If you know me in real life, it’s no secret that I love cheese. Whenever I host a get-together, I always make sure to have a cheese plate prepared. I feel like cheese and wine go together like Rhoda and Mary, or Lucy and Ethel (or even Thelma and Louise?). What I’m trying to say is that cheese and wine are those two best friends that should always be together.
However, the task of pairing cheese and wine can be a bit intimidating, especially if you’re new to entertaining or just starting out on your wine journey. Hey, no worries! I have complied a quick and easy guide to help you master cheese and wine pairing for your next girls’ night in, work party, or family gathering. Whether we are doing these things virtually this year or not, this is a great guide to have on hand for any future get-togethers you may have, too.
Simply follow these basic guidelines, and even Martha Stewart herself would say you’ve done a good job.
5 Tips for Easy Wine and Cheese Pairing
1. Always serve cheese at room temperature.
This may come as a shock to some of you, but think of it as serving a red wine cold. While it’s not a terrible faux-pas, and sometimes you might even enjoy a crisper temperature (especially in the summer), lower temperatures tend to mute the flavors and aromas. This same principle applies to cheese. You want to taste all the delicious flavors of that brie, Wisconsin cheddar, or burrata!
2. When tasting cheeses, go from light to funky.
Again, follow similar guidelines for the cheese as you would with wine. You wouldn’t necessarily start your night off with a rich, powerful Loire Valley Cab Franc, right? Typically, tastings start with a light, crisp, sparkling wine. A Cabernet Franc has too many flavors to start your tasting with, and doing so will “burn” out your palate. Likewise, it’s best to start with fresh and light cheeses. Favorites of mine include mozzarella, creamy goat, or some brie. Then move onto more flavorful cheeses, such as parmigiana or manchego. End with your funky friends like Danish Blue or Roquefort. These last cheeses will also pair best with a sweet Port wine or Sauternes, two wines that you would never start your dinner with, either.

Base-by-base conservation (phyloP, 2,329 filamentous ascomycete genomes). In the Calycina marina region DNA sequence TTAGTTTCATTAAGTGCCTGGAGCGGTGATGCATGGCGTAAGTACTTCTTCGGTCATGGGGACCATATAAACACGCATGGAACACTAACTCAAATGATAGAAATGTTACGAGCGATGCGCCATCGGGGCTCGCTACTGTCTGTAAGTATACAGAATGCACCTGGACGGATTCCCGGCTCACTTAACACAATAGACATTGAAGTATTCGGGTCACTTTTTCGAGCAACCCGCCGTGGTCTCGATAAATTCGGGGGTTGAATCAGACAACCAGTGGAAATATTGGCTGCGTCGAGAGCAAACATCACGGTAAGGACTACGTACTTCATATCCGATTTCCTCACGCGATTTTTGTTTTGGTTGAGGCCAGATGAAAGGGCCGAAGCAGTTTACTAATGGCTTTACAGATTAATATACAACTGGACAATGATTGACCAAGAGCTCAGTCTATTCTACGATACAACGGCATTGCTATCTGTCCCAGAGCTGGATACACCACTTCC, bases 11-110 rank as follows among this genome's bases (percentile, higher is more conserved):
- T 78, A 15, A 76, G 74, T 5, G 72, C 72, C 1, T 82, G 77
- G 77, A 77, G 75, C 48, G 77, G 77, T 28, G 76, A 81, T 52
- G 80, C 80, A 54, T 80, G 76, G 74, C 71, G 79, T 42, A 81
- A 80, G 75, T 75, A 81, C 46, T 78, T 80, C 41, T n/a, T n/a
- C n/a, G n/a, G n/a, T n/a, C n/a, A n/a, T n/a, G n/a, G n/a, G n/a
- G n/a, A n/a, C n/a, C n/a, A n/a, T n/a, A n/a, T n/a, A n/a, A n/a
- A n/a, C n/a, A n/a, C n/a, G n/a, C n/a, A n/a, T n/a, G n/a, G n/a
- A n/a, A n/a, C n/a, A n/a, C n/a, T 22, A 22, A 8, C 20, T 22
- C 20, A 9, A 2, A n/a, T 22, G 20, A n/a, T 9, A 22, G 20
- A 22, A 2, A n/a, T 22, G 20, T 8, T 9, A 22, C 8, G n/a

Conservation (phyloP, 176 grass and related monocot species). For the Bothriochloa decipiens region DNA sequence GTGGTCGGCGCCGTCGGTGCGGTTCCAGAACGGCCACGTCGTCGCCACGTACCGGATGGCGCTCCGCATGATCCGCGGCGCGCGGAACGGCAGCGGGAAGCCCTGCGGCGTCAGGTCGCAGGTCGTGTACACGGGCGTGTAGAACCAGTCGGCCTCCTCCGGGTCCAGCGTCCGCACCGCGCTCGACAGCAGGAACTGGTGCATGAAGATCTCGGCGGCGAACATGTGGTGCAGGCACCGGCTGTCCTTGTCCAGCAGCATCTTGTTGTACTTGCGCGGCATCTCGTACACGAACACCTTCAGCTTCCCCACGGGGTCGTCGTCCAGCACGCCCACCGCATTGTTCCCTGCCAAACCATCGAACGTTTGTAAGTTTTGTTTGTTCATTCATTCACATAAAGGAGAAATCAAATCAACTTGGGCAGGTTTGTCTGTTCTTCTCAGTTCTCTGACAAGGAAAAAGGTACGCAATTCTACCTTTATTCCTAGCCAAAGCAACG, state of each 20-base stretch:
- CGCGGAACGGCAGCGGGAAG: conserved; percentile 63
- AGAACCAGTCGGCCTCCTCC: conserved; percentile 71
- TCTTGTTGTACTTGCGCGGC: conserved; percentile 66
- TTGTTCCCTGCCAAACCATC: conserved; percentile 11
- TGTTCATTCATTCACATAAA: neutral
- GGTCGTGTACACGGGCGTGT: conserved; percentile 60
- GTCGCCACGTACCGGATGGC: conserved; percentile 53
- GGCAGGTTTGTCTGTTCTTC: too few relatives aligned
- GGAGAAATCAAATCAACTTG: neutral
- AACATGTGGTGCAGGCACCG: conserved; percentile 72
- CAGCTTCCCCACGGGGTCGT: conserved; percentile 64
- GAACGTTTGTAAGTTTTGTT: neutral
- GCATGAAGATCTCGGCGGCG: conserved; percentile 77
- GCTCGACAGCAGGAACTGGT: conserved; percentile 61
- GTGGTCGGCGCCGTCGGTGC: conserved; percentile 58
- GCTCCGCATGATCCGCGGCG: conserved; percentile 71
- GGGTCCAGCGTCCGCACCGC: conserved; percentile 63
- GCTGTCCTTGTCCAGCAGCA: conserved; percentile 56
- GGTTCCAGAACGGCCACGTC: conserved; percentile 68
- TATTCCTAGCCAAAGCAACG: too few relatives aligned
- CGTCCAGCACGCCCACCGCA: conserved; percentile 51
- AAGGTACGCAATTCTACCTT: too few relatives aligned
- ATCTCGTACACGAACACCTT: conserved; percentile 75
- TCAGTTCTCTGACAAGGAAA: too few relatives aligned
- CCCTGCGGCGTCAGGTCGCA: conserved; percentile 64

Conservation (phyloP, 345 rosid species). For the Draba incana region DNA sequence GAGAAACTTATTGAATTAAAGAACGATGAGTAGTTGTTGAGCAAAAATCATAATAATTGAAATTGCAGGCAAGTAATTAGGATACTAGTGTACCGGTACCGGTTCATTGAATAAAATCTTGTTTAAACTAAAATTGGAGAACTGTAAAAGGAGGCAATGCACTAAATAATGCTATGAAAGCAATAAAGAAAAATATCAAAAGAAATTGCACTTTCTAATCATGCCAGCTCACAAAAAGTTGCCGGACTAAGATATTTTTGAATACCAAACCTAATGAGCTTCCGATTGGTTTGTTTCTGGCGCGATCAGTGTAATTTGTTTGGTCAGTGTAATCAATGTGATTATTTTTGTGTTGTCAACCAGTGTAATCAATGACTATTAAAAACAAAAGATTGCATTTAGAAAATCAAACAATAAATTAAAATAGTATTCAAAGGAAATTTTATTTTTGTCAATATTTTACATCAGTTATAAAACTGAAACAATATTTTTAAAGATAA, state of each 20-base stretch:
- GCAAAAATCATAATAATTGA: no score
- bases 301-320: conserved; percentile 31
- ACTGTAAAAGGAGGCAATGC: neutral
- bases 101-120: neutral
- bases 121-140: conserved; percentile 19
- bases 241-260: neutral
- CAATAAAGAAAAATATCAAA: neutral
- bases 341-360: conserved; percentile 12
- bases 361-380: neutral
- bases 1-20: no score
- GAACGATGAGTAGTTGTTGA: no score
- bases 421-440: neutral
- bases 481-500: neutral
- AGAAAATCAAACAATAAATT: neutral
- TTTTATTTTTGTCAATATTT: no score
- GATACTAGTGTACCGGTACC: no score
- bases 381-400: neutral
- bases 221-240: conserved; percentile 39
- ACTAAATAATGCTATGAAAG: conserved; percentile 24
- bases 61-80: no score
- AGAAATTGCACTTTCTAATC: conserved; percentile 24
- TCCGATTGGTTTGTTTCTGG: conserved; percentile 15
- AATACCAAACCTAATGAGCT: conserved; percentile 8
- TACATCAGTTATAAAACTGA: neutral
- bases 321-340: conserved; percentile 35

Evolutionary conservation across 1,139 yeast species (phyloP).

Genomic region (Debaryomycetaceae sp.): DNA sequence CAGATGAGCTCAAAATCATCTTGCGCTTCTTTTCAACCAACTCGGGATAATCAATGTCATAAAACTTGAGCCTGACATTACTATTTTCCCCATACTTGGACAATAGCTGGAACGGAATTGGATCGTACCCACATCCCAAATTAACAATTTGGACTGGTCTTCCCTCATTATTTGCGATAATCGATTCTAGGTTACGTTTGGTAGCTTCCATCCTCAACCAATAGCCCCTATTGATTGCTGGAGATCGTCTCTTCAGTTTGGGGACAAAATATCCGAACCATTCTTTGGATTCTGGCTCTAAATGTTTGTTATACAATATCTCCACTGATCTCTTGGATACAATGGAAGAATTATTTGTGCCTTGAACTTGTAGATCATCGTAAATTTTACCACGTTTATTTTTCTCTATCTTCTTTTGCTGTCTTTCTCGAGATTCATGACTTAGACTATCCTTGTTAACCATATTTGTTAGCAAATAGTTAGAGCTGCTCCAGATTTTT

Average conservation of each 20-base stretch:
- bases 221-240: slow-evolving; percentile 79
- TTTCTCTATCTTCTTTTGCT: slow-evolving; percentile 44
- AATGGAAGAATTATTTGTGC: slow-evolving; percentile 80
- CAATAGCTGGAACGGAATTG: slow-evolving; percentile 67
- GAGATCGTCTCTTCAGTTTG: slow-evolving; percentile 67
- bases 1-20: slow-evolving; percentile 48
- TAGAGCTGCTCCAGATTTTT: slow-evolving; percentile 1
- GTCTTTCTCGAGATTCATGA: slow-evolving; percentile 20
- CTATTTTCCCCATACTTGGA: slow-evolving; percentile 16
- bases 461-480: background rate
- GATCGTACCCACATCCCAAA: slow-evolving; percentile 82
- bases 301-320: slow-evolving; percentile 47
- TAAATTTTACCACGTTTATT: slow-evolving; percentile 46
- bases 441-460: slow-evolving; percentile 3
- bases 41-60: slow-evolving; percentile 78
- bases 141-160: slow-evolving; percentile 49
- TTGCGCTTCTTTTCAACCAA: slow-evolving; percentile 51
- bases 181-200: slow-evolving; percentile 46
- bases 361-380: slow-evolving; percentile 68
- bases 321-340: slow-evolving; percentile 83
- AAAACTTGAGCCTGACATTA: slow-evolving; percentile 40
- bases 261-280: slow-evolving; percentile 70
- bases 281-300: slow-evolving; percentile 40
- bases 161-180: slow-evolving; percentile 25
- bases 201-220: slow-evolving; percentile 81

3. When in doubt, choose a white wine.
White wines tend to be more forgiving with cheeses, so if you’re not sure what to pair with it, just stay safe with a white wine. Red wines can potentially be too overpowering, especially with mild cheeses. Whites like a Zind-Humbrecht Gewürztraminer, The Seeker Riesling, Don Olegario Albariño, sparkling Bouvet Ladubay Brut from the Loire Valley, or a Chenin Blanc are great “safe” wines.
4. Accessories are a cheese’s (second) best friend.
Although this article is about cheese and wine pairing, don’t forget about accompaniments to your cheese board. Different nuts, honey, apples, pears, figs, or assorted jams can really make your cheese board diverse and tasty. However, a word of caution: When it comes to crackers, there are a lot of flavored options on the market. These strong flavors can compete with the cheese and wine pairing. When trying to showcase a particular pairing, leave the rosemary garlic herb crackers in the box, and stick with Waterthins or original Triscuits, instead.
5. Variety is the spice of life.
There’s a whole world of fabulous cheese and wine pairings, so don’t be afraid to mix it up! Cheese can be divided into six categories: Fresh (no Rind), Bloomy, Washed Rind, Semi-soft, Hard, and our Funky Friends. A successful cheese plate has a little bit of each. Also, don’t be afraid to add a wild card to your cheese plate. Ever tried Chipotle Cheddar or Ash Rind Brie? Go for it.
To help simplify things, I’ve made a chart to break down what to pair with the most common types of cheeses. This is organized by category of cheese.
Wine and Cheese Pairing Reference Chart:
Although these are suggested pairings, I do still recommend experimenting and finding out what you really like and enjoy.